Under the terms of the Agreement, ownership of the 11 SH-2G(A) Super Seasprite helicopters will be transferred to Kaman along with spare parts and associated equipment. The transfer is subject to US government approval and the Commonwealth will carry out that process, which could take several months. Thereafter, Kaman will seek to sell the aircraft to another customer or customers and will share the proceeds of each sale with the Commonwealth under a pre-established formula. Kaman has agreed that at least $37 million (US) of such payments will be made to the Commonwealth regardless of sales, with at least $25 million (US) to be paid by March 2011, and $6 million (US) each in years 2012 and 2013. Under the agreement, Kaman will forego payment on approximately $35 million (US) in net unbilled receivables in exchange for the helicopters, spare parts and equipment, which will be recorded as inventory. The value of this inventory is expected to exceed the amount of the net unbilled receivables and the guaranteed payments.
In commenting on the agreement, Neal J. Keating, chairman, president and chief executive officer of Kaman Corporation, said, "We appreciate the Australian government's willingness to work with us to develop a mutually satisfactory path to conclude their Super Seasprite program. We are also pleased to have the opportunity to sell these highly capable aircraft to another customer."
The Kaman Super Seasprite is currently serving with the governments of Egypt, New Zealand and Poland. The aircraft also served with distinction as a front-line U.S. Navy helicopter, where its reliability and durability were well respected.
Kaman Corp. conducts business in the aerospace and industrial distribution markets.
Australian Government statement:
On 5 March 2008 the Government announced its intention to cancel the Seasprite helicopter project.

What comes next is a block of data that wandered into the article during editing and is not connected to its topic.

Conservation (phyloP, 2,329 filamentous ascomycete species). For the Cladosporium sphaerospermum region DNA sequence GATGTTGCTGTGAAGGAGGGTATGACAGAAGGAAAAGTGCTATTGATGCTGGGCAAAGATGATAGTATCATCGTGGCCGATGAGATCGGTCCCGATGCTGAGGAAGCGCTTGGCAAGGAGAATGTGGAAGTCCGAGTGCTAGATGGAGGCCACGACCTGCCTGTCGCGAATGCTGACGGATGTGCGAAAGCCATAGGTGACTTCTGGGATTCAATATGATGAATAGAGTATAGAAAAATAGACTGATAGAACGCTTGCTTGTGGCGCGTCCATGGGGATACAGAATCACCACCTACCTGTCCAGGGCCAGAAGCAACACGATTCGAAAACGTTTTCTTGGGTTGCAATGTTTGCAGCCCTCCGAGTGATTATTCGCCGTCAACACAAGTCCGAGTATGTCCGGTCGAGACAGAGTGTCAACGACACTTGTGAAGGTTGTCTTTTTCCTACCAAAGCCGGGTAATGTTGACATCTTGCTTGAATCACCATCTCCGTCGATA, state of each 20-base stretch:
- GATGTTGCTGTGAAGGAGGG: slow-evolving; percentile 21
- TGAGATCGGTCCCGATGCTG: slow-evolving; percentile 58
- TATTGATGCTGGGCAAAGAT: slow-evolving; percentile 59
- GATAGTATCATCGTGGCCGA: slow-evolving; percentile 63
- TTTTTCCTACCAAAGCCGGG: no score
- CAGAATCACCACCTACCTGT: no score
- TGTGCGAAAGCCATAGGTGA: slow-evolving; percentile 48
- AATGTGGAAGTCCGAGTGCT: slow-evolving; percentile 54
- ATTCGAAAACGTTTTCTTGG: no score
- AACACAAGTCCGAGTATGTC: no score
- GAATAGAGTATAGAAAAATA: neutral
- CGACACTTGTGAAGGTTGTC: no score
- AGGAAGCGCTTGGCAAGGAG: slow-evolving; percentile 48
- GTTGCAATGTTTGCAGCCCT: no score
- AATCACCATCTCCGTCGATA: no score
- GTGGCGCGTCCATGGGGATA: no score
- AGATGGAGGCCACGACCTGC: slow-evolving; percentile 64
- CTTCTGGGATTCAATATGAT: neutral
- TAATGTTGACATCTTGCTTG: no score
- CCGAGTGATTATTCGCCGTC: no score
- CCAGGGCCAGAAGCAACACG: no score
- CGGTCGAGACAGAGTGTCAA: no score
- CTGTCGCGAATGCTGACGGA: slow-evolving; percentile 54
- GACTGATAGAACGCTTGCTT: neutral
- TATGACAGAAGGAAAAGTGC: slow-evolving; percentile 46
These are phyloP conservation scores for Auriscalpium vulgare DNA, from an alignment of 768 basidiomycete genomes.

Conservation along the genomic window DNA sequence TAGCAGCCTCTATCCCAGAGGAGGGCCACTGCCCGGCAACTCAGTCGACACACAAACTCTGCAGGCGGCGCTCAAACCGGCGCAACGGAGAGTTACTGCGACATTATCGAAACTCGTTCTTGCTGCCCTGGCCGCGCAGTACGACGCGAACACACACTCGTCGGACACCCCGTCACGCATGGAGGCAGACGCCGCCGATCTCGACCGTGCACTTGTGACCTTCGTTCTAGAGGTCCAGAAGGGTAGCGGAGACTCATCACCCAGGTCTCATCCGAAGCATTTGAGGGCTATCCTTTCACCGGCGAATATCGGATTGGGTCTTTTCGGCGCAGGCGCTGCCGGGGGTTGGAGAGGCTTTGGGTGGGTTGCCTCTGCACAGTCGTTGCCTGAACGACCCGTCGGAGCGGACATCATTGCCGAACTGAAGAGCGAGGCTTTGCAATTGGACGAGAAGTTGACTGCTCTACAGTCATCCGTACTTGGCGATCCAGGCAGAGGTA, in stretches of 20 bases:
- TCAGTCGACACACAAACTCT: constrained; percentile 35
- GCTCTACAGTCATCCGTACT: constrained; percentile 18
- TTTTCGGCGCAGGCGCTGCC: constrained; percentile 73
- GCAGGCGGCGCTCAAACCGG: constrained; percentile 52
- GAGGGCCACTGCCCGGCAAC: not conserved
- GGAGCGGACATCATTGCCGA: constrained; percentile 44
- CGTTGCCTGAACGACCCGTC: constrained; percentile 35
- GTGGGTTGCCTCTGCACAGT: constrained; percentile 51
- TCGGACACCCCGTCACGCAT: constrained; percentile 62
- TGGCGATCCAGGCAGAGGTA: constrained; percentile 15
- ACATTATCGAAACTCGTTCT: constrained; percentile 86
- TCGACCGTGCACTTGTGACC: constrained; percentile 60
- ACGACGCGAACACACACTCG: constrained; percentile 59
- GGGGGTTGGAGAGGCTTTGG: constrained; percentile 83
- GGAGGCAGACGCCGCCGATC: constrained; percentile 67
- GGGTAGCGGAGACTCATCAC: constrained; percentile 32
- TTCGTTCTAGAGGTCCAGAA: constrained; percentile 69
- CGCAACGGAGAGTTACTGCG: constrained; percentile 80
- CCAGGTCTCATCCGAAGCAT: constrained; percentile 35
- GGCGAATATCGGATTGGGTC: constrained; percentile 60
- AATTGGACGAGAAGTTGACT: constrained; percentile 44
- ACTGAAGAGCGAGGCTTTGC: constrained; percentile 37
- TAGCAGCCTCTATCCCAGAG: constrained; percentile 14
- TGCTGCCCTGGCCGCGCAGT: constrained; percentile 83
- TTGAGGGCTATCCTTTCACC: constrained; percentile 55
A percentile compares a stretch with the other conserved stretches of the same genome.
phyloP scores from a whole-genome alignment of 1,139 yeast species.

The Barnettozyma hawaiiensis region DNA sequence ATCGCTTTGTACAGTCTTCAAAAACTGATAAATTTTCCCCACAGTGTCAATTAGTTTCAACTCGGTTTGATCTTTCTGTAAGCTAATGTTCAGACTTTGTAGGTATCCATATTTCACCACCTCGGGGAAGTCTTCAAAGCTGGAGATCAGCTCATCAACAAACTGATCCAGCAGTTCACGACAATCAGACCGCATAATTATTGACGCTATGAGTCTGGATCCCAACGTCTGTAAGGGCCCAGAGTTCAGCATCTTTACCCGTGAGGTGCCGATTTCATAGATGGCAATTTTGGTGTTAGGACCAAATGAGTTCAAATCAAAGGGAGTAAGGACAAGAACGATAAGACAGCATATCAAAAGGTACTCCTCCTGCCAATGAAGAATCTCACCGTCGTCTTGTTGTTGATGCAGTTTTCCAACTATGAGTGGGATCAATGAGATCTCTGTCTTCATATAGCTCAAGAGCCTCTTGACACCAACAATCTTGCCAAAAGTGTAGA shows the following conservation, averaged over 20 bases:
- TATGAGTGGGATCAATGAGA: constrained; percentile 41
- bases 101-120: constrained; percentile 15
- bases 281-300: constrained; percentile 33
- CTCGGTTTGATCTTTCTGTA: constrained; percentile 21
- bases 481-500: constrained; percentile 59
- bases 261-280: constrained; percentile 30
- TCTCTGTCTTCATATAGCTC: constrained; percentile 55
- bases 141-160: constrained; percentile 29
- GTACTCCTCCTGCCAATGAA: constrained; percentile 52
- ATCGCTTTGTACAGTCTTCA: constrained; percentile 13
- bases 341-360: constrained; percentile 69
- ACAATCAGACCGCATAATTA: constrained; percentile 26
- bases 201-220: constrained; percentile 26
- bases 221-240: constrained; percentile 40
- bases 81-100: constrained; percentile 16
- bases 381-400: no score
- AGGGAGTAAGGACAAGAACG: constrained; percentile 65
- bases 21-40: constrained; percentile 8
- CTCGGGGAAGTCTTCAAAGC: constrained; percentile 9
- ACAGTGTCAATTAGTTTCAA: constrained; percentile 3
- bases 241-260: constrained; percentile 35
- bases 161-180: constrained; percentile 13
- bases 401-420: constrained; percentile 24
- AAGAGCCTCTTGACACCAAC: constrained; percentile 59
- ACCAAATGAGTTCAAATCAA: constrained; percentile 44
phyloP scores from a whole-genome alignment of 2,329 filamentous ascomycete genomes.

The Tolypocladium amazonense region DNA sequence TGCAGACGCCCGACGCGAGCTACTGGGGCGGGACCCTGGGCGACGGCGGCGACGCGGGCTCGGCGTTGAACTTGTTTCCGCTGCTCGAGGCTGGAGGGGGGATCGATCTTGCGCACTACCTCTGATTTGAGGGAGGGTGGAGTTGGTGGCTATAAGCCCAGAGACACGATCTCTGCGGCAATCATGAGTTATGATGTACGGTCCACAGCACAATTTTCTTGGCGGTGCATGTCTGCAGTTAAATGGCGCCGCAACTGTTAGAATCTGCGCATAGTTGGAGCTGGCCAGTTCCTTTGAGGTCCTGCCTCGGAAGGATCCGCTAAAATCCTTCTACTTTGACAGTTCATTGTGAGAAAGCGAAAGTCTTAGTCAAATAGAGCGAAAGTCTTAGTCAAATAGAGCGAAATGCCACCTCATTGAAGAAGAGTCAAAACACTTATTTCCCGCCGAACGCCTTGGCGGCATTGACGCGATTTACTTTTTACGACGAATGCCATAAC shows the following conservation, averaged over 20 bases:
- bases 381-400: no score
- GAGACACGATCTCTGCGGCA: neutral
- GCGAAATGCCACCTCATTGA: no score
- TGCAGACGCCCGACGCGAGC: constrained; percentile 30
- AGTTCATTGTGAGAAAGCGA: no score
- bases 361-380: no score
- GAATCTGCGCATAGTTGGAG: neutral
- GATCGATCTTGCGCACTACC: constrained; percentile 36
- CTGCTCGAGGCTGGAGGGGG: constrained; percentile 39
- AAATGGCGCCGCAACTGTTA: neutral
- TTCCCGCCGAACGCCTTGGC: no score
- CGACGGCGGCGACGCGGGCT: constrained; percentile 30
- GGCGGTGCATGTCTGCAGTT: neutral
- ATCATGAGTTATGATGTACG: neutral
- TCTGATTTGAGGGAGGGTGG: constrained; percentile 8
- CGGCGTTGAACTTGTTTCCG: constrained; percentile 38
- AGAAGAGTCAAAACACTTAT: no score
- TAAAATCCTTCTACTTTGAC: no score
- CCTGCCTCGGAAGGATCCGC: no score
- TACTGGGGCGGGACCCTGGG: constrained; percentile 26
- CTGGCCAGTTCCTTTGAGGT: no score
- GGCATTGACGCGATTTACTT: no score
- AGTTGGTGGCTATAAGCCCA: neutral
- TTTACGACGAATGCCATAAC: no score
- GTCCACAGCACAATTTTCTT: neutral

A satisfactory conclusion to the Seasprite project has now been agreed with the contractor, Kaman, to cancel the project on mutually agreed terms. An agreement has today been signed between the Australian Government and the contractor setting out the agreed terms. The agreement has some confidential aspects, however I can say that, subject to US Government approval, the project deliverables including the aircraft, training equipment and spare parts would be returned to Kaman for sale on the open market. The Australian Government and Kaman would share in the profits of subsequent sales.
Under the agreement, the Australian Government will receive at least 50 per cent of the proceeds from any sale of the helicopters by Kaman with a guaranteed financial return from Kaman of $39.5 million. In addition a further $30 million worth of spares will be retained for use on the Seahawk and Black Hawk helicopter fleets.
Further, the Australian Government has saved $150 million that would otherwise have been spent on the Seasprite project that will now be available for use on other capability.
Minister for Defence Joel Fitzgibbon said that he was pleased that the early resolution that had been achieved by the Australian negotiating team removes the uncertainty surrounding the Seasprite project.
This is considered the best outcome for the Government as well as the personnel affected by the decision. The Government is assisting Kaman with the transition of their personnel in a sector that is short of qualified and experienced people.
Mr Fitzgibbon said, “The Government has taken the tough decision and acted decisively to achieve the necessary outcome without a protracted legal dispute, to ensure the nation’s security.
“A legal and financial framework to facilitate the agreement is in place that provides a reasonable return for the Australian taxpayer. We are determined to ensure that the Defence Force receives the capability it needs. We have learned some valuable lessons from this project that we can apply to better ensure the success of future projects, and make sure that taxpayers receive value for their money,” Mr Fitzgibbon said.